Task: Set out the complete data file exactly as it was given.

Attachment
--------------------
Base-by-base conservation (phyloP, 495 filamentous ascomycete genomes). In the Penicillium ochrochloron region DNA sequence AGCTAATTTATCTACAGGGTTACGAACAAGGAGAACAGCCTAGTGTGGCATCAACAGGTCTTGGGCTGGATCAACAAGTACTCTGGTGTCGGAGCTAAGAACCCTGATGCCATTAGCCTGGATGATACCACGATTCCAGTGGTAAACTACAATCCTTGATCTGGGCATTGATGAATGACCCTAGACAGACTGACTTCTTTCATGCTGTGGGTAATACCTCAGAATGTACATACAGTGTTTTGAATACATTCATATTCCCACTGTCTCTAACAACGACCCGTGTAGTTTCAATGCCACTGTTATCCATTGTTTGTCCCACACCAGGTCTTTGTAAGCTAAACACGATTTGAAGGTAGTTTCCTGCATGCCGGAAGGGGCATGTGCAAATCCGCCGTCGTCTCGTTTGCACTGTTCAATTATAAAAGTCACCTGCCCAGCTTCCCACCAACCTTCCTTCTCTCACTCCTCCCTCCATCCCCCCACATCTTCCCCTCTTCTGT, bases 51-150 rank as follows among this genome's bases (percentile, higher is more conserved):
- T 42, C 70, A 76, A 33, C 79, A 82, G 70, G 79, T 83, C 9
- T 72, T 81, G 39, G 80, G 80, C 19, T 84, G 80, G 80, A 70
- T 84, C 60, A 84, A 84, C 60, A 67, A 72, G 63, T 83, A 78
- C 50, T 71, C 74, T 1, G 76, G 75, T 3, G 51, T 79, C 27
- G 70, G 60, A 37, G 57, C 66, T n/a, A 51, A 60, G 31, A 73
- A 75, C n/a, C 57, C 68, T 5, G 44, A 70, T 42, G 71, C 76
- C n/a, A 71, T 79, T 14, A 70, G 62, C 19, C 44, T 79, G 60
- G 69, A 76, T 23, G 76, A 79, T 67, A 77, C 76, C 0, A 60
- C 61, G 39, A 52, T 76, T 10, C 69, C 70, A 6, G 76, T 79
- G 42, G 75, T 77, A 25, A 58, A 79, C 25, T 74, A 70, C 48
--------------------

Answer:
Base-by-base conservation (phyloP, 495 filamentous ascomycete genomes). In the Penicillium ochrochloron region DNA sequence AGCTAATTTATCTACAGGGTTACGAACAAGGAGAACAGCCTAGTGTGGCATCAACAGGTCTTGGGCTGGATCAACAAGTACTCTGGTGTCGGAGCTAAGAACCCTGATGCCATTAGCCTGGATGATACCACGATTCCAGTGGTAAACTACAATCCTTGATCTGGGCATTGATGAATGACCCTAGACAGACTGACTTCTTTCATGCTGTGGGTAATACCTCAGAATGTACATACAGTGTTTTGAATACATTCATATTCCCACTGTCTCTAACAACGACCCGTGTAGTTTCAATGCCACTGTTATCCATTGTTTGTCCCACACCAGGTCTTTGTAAGCTAAACACGATTTGAAGGTAGTTTCCTGCATGCCGGAAGGGGCATGTGCAAATCCGCCGTCGTCTCGTTTGCACTGTTCAATTATAAAAGTCACCTGCCCAGCTTCCCACCAACCTTCCTTCTCTCACTCCTCCCTCCATCCCCCCACATCTTCCCCTCTTCTGT, bases 51-150 rank as follows among this genome's bases (percentile, higher is more conserved):
- T 42, C 70, A 76, A 33, C 79, A 82, G 70, G 79, T 83, C 9
- T 72, T 81, G 39, G 80, G 80, C 19, T 84, G 80, G 80, A 70
- T 84, C 60, A 84, A 84, C 60, A 67, A 72, G 63, T 83, A 78
- C 50, T 71, C 74, T 1, G 76, G 75, T 3, G 51, T 79, C 27
- G 70, G 60, A 37, G 57, C 66, T n/a, A 51, A 60, G 31, A 73
- A 75, C n/a, C 57, C 68, T 5, G 44, A 70, T 42, G 71, C 76
- C n/a, A 71, T 79, T 14, A 70, G 62, C 19, C 44, T 79, G 60
- G 69, A 76, T 23, G 76, A 79, T 67, A 77, C 76, C 0, A 60
- C 61, G 39, A 52, T 76, T 10, C 69, C 70, A 6, G 76, T 79
- G 42, G 75, T 77, A 25, A 58, A 79, C 25, T 74, A 70, C 48